Protests in Northern China As Migrants’ Children Excluded From Schools

As Beijing clears thousands of low-income migrant workers from the city following fatal dormitory fires, authorities in the northern Chinese province of Shaanxi have stepped up requirements for school enrollments in Yulin city, prompting protests from parents, local residents said.

Migrant workers who brought their children to live with them in Yulin’s Yuyang district have been informed by provincial education bureau officials that they must now provide extra paperwork, including proof of purchase of compulsory pension insurance, before they can enroll them in local schools.

Earlier this week, hundreds of migrant workers gathered outside the provincial bureau of education with banners protesting the new rules, because they say insurance premiums are beyond their means, given their low income.

A migrant worker surnamed Xu who attended the protest said insurance, at around 5,000 yuan annually, is beyond her means on earnings of between 2,000-3,000 yuan a month.

“This isn’t affordable for low-income families like us,” Xu said. “Parents have been petitioning outside the gate of the Yuyang education bureau in the past couple of days, calling on them to waive this rule.”

Calls to the Yulin and Yuyang education bureaux rang unanswered during office hours on Friday.

“Children have a basic, constitutional right to an education, so why do they insist on making it impossible for them to attend school?” Xu said. “We strongly urge the education bureau to reconsider, so that our children can go to school.”

The move comes as migrant workers in Beijing accuse the authorities of violent, mass evictions, often with no warning and with the loss or destruction of all of their belongings.

Activists estimate at least 100,000 people have been turfed out of low-cost rented accommodation in the city, where they were making a living as independent traders or manual workers.

Meanwhile, workers in the northern province of Shanxi have come out in protest after the authorities suddenly moved to confiscate their coal-burning stoves, for many the only form of heating they have in sub-zero temperatures.

Extreme cold with no heat

A resident of Shanxi’s Linfen city surnamed Kang said he now has no way to stay warm.

“I used to rely on a coal-burning stove, but now the environmental protection task force has stopped all that,” Kang said. “They have also cut off the pipes [to the central heating] so that a lot of places here in Dongcheng district have no heating at all.”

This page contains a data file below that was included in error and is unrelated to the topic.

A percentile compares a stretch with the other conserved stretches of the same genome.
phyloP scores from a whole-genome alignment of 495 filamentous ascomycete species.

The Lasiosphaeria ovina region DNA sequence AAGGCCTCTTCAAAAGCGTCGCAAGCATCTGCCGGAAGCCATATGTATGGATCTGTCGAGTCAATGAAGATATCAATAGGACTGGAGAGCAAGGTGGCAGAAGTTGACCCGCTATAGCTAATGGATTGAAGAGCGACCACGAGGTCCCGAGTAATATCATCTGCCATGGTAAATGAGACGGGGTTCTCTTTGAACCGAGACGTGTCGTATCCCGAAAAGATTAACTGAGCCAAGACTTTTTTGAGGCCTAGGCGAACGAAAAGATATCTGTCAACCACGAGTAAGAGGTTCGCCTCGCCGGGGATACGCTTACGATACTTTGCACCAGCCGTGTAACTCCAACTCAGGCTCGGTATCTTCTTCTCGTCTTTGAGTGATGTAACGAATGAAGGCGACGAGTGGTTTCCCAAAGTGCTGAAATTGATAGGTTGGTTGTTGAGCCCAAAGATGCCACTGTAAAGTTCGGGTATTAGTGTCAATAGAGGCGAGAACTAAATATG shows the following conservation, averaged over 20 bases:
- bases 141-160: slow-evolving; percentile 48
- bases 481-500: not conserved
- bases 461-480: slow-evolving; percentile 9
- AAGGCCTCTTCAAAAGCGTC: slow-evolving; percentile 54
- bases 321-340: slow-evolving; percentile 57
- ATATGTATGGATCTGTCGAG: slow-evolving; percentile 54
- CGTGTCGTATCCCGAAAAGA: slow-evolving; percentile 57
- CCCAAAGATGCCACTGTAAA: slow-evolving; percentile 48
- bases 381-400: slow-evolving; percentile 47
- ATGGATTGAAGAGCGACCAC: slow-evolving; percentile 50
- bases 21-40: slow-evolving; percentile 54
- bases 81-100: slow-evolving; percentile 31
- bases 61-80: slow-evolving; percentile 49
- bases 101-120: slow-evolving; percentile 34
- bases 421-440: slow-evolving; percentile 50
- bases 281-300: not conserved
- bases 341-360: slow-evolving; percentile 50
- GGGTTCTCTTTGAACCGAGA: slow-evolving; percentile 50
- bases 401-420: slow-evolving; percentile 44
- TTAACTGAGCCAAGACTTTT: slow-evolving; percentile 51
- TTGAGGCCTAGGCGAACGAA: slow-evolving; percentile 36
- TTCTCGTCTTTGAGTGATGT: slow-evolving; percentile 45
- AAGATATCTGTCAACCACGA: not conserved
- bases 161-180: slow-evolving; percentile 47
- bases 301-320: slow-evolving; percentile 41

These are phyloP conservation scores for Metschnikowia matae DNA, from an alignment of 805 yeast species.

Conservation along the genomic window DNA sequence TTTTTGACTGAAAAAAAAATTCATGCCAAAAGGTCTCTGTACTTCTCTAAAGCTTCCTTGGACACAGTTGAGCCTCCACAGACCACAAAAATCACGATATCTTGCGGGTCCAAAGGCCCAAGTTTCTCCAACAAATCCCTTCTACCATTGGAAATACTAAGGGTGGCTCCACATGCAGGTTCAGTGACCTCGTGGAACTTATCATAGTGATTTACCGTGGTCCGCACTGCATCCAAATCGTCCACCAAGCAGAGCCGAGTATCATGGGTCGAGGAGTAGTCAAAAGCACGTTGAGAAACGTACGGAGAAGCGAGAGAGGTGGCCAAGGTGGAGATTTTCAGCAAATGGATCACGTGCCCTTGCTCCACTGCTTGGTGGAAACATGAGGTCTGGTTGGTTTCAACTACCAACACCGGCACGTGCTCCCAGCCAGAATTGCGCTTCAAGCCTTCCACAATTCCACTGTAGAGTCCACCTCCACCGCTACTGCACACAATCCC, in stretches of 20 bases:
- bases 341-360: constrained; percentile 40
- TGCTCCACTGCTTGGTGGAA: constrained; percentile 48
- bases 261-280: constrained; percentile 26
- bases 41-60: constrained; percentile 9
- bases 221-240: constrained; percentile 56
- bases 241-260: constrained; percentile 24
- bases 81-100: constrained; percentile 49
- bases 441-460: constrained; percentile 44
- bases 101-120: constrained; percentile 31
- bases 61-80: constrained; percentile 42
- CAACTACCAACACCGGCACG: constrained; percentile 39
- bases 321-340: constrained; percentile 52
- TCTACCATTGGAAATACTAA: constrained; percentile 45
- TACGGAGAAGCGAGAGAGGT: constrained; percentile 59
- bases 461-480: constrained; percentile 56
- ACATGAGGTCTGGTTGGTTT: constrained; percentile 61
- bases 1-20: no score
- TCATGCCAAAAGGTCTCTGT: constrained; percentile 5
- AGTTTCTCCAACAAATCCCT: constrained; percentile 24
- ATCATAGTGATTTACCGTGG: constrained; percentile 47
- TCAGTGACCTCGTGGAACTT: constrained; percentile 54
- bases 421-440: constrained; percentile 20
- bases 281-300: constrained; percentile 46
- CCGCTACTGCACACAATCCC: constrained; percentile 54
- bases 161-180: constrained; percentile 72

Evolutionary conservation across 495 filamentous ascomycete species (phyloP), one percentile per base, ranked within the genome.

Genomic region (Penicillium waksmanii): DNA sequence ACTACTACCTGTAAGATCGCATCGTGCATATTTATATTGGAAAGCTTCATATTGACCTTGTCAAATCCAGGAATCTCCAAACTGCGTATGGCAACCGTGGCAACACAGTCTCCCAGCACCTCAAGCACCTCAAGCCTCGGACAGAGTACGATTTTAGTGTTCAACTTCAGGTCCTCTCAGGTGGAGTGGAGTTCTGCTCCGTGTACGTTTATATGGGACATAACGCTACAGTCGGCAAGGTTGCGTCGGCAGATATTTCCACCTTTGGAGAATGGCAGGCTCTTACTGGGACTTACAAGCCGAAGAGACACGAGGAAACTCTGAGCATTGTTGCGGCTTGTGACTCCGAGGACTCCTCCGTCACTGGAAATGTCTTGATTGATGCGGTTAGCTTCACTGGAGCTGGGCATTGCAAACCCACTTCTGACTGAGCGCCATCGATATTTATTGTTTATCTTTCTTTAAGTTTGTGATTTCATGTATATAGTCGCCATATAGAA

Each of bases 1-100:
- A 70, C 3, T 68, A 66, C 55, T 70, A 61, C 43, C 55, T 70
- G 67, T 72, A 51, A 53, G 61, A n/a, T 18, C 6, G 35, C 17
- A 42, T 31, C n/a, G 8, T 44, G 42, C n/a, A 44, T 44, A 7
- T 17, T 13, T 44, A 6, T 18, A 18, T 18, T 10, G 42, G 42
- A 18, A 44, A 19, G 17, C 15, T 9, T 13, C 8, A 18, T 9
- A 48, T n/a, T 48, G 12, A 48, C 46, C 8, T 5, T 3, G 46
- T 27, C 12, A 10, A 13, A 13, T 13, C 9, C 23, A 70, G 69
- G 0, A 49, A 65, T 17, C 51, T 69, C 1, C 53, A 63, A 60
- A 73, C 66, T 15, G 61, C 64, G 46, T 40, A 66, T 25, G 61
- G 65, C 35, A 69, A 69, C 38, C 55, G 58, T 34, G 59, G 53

“A lot of people are really suffering in the extreme cold,” he said. “We have natural gas connected up now, but it doesn’t give off enough heat.”

Authorities in Beijing have stepped up mass evictions of low-income migrant workers and small traders in the wake of a second fire in Beijing’s Chaoyang district after five people were killed and nine others injured after a blaze from two electric bicycles tore through a residential building Shibalidian earlier this week.

Activists have told RFA that thousands of migrants have been made homeless in sub-zero temperatures in Beijing in recent weeks, with some estimates putting the total around 100,000.

China’s migrant population, drawn to cities and pushed out of poorer areas by mass layoffs and rural land grabs since the 1990s, has risen in recent years to more than 200 million, nearly one-fifth of the population.

The majority of migrant workers who flock to bigger cities in search of manual labor in factories and on construction sites are from a farming background.

But their search for a better life for themselves and their families is hampered by a discriminatory “household registration,” or hukou, system that limits access to services like healthcare and education to natives of a given area.

The resident population of Beijing has swelled by 59 percent since the start of the century, with an increase of 56 percent reported by neighboring Tianjin and a 50 percent rise in Shanghai.

The majority of migrants hail from the central provinces of Henan, Anhui and Hunan, while their top destinations are the rich coastal provinces of Guangdong, Zhejiang and Jiangsu, according to a map published this year by the search engine and online encyclopedia Baidu.

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